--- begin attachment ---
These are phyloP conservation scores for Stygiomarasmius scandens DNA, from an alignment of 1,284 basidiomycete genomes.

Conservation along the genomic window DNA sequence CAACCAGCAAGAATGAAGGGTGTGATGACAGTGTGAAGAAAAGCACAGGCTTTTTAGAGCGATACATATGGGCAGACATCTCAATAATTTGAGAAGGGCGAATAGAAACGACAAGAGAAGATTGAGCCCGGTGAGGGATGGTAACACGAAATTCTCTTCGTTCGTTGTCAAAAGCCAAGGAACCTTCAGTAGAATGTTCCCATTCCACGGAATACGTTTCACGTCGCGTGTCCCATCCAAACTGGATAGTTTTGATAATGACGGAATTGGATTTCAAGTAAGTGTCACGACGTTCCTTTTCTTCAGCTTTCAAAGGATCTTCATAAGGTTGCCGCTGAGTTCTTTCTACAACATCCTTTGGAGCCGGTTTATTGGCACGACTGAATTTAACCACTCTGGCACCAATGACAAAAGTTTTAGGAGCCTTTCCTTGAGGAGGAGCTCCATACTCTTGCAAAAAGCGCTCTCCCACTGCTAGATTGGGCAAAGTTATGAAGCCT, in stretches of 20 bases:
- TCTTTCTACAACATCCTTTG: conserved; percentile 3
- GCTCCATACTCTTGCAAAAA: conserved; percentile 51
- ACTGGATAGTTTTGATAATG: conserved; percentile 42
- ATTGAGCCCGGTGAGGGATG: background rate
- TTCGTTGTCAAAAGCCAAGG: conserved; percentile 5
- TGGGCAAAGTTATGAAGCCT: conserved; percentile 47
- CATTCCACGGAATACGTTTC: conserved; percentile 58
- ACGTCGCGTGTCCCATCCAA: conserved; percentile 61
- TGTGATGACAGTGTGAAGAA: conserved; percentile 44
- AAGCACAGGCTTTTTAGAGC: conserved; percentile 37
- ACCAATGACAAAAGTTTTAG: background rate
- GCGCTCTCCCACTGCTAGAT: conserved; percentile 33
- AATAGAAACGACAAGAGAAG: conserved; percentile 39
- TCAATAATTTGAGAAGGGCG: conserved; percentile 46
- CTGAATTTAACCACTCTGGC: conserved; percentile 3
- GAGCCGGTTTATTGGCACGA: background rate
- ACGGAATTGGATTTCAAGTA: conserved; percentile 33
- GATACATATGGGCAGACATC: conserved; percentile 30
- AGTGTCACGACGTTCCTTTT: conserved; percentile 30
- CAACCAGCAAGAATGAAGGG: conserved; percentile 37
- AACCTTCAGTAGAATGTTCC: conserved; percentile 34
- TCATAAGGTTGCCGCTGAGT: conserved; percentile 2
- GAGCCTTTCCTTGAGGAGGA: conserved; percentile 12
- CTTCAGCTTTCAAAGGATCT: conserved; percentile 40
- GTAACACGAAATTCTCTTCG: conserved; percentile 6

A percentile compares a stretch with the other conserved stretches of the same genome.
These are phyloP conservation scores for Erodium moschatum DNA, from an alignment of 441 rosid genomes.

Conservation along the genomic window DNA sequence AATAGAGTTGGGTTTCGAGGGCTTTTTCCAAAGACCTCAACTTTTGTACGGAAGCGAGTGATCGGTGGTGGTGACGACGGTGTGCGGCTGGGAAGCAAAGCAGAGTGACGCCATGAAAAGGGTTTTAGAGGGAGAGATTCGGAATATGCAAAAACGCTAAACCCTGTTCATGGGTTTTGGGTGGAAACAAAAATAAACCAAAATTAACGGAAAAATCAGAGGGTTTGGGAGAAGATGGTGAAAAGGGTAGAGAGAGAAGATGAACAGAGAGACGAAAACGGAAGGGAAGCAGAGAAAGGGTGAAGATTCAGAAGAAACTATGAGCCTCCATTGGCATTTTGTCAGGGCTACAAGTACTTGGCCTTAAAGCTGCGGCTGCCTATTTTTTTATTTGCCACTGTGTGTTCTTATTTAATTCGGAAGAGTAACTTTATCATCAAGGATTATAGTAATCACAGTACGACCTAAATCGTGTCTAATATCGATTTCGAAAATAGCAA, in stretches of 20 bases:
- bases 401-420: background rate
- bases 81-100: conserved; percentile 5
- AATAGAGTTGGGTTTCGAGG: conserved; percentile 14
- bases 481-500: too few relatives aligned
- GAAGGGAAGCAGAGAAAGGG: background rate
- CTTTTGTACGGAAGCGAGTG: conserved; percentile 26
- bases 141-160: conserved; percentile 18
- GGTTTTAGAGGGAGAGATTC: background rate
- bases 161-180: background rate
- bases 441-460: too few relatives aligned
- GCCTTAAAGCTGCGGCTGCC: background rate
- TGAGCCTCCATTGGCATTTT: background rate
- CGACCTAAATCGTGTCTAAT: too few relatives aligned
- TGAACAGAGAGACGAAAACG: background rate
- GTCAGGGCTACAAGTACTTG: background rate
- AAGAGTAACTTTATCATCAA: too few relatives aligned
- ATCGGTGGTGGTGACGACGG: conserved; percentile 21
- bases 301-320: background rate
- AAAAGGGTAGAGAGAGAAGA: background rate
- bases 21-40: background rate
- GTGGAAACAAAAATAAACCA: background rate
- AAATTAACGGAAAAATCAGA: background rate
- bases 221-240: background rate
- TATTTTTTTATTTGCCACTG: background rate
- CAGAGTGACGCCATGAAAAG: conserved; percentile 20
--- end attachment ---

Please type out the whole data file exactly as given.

These are phyloP conservation scores for Stygiomarasmius scandens DNA, from an alignment of 1,284 basidiomycete genomes.

Conservation along the genomic window DNA sequence CAACCAGCAAGAATGAAGGGTGTGATGACAGTGTGAAGAAAAGCACAGGCTTTTTAGAGCGATACATATGGGCAGACATCTCAATAATTTGAGAAGGGCGAATAGAAACGACAAGAGAAGATTGAGCCCGGTGAGGGATGGTAACACGAAATTCTCTTCGTTCGTTGTCAAAAGCCAAGGAACCTTCAGTAGAATGTTCCCATTCCACGGAATACGTTTCACGTCGCGTGTCCCATCCAAACTGGATAGTTTTGATAATGACGGAATTGGATTTCAAGTAAGTGTCACGACGTTCCTTTTCTTCAGCTTTCAAAGGATCTTCATAAGGTTGCCGCTGAGTTCTTTCTACAACATCCTTTGGAGCCGGTTTATTGGCACGACTGAATTTAACCACTCTGGCACCAATGACAAAAGTTTTAGGAGCCTTTCCTTGAGGAGGAGCTCCATACTCTTGCAAAAAGCGCTCTCCCACTGCTAGATTGGGCAAAGTTATGAAGCCT, in stretches of 20 bases:
- TCTTTCTACAACATCCTTTG: conserved; percentile 3
- GCTCCATACTCTTGCAAAAA: conserved; percentile 51
- ACTGGATAGTTTTGATAATG: conserved; percentile 42
- ATTGAGCCCGGTGAGGGATG: background rate
- TTCGTTGTCAAAAGCCAAGG: conserved; percentile 5
- TGGGCAAAGTTATGAAGCCT: conserved; percentile 47
- CATTCCACGGAATACGTTTC: conserved; percentile 58
- ACGTCGCGTGTCCCATCCAA: conserved; percentile 61
- TGTGATGACAGTGTGAAGAA: conserved; percentile 44
- AAGCACAGGCTTTTTAGAGC: conserved; percentile 37
- ACCAATGACAAAAGTTTTAG: background rate
- GCGCTCTCCCACTGCTAGAT: conserved; percentile 33
- AATAGAAACGACAAGAGAAG: conserved; percentile 39
- TCAATAATTTGAGAAGGGCG: conserved; percentile 46
- CTGAATTTAACCACTCTGGC: conserved; percentile 3
- GAGCCGGTTTATTGGCACGA: background rate
- ACGGAATTGGATTTCAAGTA: conserved; percentile 33
- GATACATATGGGCAGACATC: conserved; percentile 30
- AGTGTCACGACGTTCCTTTT: conserved; percentile 30
- CAACCAGCAAGAATGAAGGG: conserved; percentile 37
- AACCTTCAGTAGAATGTTCC: conserved; percentile 34
- TCATAAGGTTGCCGCTGAGT: conserved; percentile 2
- GAGCCTTTCCTTGAGGAGGA: conserved; percentile 12
- CTTCAGCTTTCAAAGGATCT: conserved; percentile 40
- GTAACACGAAATTCTCTTCG: conserved; percentile 6

A percentile compares a stretch with the other conserved stretches of the same genome.
These are phyloP conservation scores for Erodium moschatum DNA, from an alignment of 441 rosid genomes.

Conservation along the genomic window DNA sequence AATAGAGTTGGGTTTCGAGGGCTTTTTCCAAAGACCTCAACTTTTGTACGGAAGCGAGTGATCGGTGGTGGTGACGACGGTGTGCGGCTGGGAAGCAAAGCAGAGTGACGCCATGAAAAGGGTTTTAGAGGGAGAGATTCGGAATATGCAAAAACGCTAAACCCTGTTCATGGGTTTTGGGTGGAAACAAAAATAAACCAAAATTAACGGAAAAATCAGAGGGTTTGGGAGAAGATGGTGAAAAGGGTAGAGAGAGAAGATGAACAGAGAGACGAAAACGGAAGGGAAGCAGAGAAAGGGTGAAGATTCAGAAGAAACTATGAGCCTCCATTGGCATTTTGTCAGGGCTACAAGTACTTGGCCTTAAAGCTGCGGCTGCCTATTTTTTTATTTGCCACTGTGTGTTCTTATTTAATTCGGAAGAGTAACTTTATCATCAAGGATTATAGTAATCACAGTACGACCTAAATCGTGTCTAATATCGATTTCGAAAATAGCAA, in stretches of 20 bases:
- bases 401-420: background rate
- bases 81-100: conserved; percentile 5
- AATAGAGTTGGGTTTCGAGG: conserved; percentile 14
- bases 481-500: too few relatives aligned
- GAAGGGAAGCAGAGAAAGGG: background rate
- CTTTTGTACGGAAGCGAGTG: conserved; percentile 26
- bases 141-160: conserved; percentile 18
- GGTTTTAGAGGGAGAGATTC: background rate
- bases 161-180: background rate
- bases 441-460: too few relatives aligned
- GCCTTAAAGCTGCGGCTGCC: background rate
- TGAGCCTCCATTGGCATTTT: background rate
- CGACCTAAATCGTGTCTAAT: too few relatives aligned
- TGAACAGAGAGACGAAAACG: background rate
- GTCAGGGCTACAAGTACTTG: background rate
- AAGAGTAACTTTATCATCAA: too few relatives aligned
- ATCGGTGGTGGTGACGACGG: conserved; percentile 21
- bases 301-320: background rate
- AAAAGGGTAGAGAGAGAAGA: background rate
- bases 21-40: background rate
- GTGGAAACAAAAATAAACCA: background rate
- AAATTAACGGAAAAATCAGA: background rate
- bases 221-240: background rate
- TATTTTTTTATTTGCCACTG: background rate
- CAGAGTGACGCCATGAAAAG: conserved; percentile 20